Search results

You are looking at 31 - 40 of 3,786 items for :

  • Refine by access: All content x
Clear All
Ken Loach, Ae Fond Kiss and multicultural Scottish cinema
Christopher Meir

5 Importing national cinema: Ken Loach, Ae Fond Kiss and multicultural Scottish cinema In Scotland, we’re a colony in more ways than one . . . For me the two most important directors in Scotland in the past 15 years have both been English, Danny Boyle and Ken Loach. They were the ones who let us out of the cage. (Peter Mullan, quoted in Murray, 2005a, p. 4) One of the most widely discussed cycles of films within the ‘new Scottish cinema’ period has comprised the five films made by English director Ken Loach in Scotland. These films – Carla’s Song (1995), My

in Scottish cinema
Richard Rushton

5  Cinema produces reality  7  Cinema produces reality: David Hemmings in Blow Up (Michelangelo Antonioni, 1966) I nterpretations of Gilles Deleuze’s books on cinema have tended to concentrate on his distinction between the movement-image and the time-image. In focusing on this distinction, authors have also tended to accentuate the virtues of the time-image while denigrating the shortcomings of the movement-image: the movement-image is the relic of a past mode of cinema that has been surpassed by the superior mode of the time-image (see, for example, Rodowick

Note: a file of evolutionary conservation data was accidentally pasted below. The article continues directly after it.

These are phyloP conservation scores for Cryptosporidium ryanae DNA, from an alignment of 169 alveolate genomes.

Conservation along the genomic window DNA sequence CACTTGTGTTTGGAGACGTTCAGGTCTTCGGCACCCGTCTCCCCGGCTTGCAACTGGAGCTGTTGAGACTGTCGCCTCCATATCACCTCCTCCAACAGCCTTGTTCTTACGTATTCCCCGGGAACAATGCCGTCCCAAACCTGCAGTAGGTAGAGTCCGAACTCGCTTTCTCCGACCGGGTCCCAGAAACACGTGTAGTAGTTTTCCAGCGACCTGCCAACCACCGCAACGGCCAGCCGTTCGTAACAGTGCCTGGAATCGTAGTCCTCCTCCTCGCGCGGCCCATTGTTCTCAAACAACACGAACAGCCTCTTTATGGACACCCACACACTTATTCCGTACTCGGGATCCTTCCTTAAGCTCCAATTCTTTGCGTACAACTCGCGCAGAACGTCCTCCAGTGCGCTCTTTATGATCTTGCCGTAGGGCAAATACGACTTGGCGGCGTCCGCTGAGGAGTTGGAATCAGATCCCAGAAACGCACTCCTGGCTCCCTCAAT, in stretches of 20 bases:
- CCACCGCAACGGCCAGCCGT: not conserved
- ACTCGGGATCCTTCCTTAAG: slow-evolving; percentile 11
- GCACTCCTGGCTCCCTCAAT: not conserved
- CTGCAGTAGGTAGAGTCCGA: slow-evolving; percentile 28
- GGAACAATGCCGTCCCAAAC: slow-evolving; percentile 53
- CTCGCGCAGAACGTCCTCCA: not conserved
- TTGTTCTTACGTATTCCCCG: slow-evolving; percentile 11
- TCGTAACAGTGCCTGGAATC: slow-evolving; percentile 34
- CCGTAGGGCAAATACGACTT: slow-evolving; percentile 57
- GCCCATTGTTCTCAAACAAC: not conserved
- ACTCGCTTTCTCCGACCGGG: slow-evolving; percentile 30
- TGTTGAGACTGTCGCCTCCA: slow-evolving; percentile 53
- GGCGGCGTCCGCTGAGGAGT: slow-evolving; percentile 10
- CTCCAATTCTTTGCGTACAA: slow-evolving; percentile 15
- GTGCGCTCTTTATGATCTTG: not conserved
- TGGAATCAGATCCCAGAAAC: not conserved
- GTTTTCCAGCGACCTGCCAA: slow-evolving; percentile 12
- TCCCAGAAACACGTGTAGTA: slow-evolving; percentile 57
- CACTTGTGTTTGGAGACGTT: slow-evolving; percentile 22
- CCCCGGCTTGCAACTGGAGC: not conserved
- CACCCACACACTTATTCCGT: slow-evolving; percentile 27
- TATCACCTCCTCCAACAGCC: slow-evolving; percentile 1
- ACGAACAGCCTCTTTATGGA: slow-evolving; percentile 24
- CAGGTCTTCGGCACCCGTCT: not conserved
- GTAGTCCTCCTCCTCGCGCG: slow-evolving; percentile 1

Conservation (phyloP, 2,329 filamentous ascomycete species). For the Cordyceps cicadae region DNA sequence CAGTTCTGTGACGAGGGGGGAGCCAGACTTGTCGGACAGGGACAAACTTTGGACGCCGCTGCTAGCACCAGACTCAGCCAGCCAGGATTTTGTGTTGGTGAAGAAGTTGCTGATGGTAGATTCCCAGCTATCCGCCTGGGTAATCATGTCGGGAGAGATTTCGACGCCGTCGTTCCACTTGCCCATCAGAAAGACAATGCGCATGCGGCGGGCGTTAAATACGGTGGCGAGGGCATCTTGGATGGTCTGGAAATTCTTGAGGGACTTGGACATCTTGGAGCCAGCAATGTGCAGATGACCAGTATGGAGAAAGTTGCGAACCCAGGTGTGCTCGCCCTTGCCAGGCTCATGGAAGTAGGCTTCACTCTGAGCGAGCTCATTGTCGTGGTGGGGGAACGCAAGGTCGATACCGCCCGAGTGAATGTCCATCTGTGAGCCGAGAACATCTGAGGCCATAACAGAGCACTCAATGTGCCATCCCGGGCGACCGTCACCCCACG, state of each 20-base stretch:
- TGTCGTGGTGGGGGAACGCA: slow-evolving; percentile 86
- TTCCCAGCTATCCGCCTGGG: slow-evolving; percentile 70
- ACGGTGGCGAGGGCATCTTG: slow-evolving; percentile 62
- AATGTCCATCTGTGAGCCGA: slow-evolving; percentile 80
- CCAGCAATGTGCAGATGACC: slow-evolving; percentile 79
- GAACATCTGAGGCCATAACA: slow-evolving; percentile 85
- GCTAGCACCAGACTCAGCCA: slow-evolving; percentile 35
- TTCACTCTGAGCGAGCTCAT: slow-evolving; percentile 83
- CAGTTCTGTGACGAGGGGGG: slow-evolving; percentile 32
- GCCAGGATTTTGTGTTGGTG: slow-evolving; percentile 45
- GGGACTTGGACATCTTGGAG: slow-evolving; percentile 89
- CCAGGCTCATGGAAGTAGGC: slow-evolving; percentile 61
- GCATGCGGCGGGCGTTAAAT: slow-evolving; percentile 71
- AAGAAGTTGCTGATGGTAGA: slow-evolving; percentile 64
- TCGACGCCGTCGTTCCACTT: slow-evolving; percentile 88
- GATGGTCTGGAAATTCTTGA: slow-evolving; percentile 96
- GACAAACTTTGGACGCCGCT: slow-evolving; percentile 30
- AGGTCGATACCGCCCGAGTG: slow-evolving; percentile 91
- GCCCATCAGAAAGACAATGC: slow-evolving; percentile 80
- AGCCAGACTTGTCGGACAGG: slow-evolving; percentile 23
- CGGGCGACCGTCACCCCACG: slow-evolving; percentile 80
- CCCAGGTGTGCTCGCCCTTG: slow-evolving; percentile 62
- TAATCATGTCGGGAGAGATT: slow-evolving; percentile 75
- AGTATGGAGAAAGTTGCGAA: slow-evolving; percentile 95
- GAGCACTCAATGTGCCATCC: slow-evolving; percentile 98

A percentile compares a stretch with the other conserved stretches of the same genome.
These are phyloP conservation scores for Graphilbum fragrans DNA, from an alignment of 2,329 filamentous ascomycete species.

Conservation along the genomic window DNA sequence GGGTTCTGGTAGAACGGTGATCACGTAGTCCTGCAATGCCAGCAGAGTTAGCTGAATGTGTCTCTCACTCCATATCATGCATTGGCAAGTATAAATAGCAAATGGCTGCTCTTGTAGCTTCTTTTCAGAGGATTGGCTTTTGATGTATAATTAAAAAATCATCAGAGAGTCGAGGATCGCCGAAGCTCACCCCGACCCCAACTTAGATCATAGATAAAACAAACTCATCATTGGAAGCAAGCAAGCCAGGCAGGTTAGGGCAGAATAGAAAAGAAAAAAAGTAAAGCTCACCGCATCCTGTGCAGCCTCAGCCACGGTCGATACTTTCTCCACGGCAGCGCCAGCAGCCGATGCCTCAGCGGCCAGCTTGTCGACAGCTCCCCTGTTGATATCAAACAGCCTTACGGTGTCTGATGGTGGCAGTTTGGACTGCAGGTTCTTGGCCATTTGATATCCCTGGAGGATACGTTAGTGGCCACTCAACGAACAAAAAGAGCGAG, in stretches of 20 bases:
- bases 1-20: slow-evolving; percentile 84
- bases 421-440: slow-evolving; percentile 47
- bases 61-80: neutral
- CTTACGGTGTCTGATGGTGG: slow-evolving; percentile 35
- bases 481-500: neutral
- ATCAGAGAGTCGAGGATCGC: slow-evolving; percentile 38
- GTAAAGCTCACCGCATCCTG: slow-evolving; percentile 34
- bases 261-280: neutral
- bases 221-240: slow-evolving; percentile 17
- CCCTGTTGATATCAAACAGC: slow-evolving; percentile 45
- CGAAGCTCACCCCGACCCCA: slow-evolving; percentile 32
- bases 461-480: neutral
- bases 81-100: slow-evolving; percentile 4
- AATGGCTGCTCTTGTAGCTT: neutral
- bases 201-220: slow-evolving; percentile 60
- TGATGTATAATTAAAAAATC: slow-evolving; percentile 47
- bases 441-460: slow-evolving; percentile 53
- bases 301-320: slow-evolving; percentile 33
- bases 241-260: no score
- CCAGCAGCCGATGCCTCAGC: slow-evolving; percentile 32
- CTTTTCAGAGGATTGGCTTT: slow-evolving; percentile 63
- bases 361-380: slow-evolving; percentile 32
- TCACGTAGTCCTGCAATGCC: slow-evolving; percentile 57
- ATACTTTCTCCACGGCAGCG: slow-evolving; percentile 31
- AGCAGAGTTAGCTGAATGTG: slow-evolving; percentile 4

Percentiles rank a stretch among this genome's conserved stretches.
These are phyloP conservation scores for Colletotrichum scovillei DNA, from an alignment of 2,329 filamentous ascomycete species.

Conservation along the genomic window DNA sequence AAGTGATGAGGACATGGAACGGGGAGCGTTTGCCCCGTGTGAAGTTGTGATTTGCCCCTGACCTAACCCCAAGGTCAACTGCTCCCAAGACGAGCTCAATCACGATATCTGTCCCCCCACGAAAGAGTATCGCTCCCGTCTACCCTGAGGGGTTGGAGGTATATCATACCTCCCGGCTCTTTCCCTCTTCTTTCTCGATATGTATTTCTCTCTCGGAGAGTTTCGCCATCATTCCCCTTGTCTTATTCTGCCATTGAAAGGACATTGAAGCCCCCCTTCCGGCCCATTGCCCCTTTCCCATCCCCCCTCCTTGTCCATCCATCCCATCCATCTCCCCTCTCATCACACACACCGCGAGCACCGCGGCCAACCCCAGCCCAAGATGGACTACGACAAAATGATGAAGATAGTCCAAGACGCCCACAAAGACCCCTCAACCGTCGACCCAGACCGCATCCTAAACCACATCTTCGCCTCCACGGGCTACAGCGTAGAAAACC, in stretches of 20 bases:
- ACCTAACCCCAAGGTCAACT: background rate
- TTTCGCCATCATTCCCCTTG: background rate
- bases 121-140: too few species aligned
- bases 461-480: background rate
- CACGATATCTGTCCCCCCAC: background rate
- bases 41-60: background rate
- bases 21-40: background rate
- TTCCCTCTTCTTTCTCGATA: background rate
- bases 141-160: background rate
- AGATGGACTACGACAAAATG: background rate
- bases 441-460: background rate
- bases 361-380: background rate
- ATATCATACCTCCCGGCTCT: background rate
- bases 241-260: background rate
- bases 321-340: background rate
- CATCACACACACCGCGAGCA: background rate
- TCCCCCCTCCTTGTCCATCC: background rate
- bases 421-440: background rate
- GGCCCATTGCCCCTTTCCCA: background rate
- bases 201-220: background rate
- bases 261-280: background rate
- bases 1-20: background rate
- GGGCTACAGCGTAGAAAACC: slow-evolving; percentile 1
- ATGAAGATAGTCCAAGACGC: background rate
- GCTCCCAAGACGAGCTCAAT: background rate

in The reality of film
Vito Zagarrio

The one-shot sequence – the articulation of an entire scene through a single, unbroken long take – is one of the cinema’s most important rhetorical devices and has therefore been much used and widely theorised over the years. This article provides a brief overview of these theories and of the multiple ways in which the one-shot sequence has been used both in world cinema (in general) and Italian cinema (in particular) in order to contextualise its use by one of Italian cinema’s best-known and most significant practitioners, Paolo Sorrentino. Through close analyses of one-shot sequences in Sorrentino’s films L’uomo in più/One Man Up, Le conseguenze dell’amore/The Consequences of Love, This Is the Place and Il divo – La vita spettacoloare di Giulio Andreotti – the article argues that Sorrentino’s predilection for the device is best explained by the wide variety of functions that it serves (as a mark of directorial bravura and auteur status; as a self-reflexive device and meditation on the cinematic gaze; as a political tool; and as a means of generating emotion). While rooted in history, Sorrentino’s use of the one-shot sequence thus transcends its position within Italian film history and discourse.

Film Studies
Alan O’Leary

9 Cinema in the library Alan O’Leary The visual is essentially pornographic, which is to say that it has its end in rapt, mindless fascination .... Pornographic films are thus only the potentiation of films in general, which ask us to stare at the world as though it were a naked body. (Fredric Jameson)1 In August 1908 Leo Tolstoy received a visit from a handful of early cinematographers. Surrounded by their cameras, he made a prediction: ‘this little clicking contraption with the revolving handle will make a revolution in our life – in the life of writers. It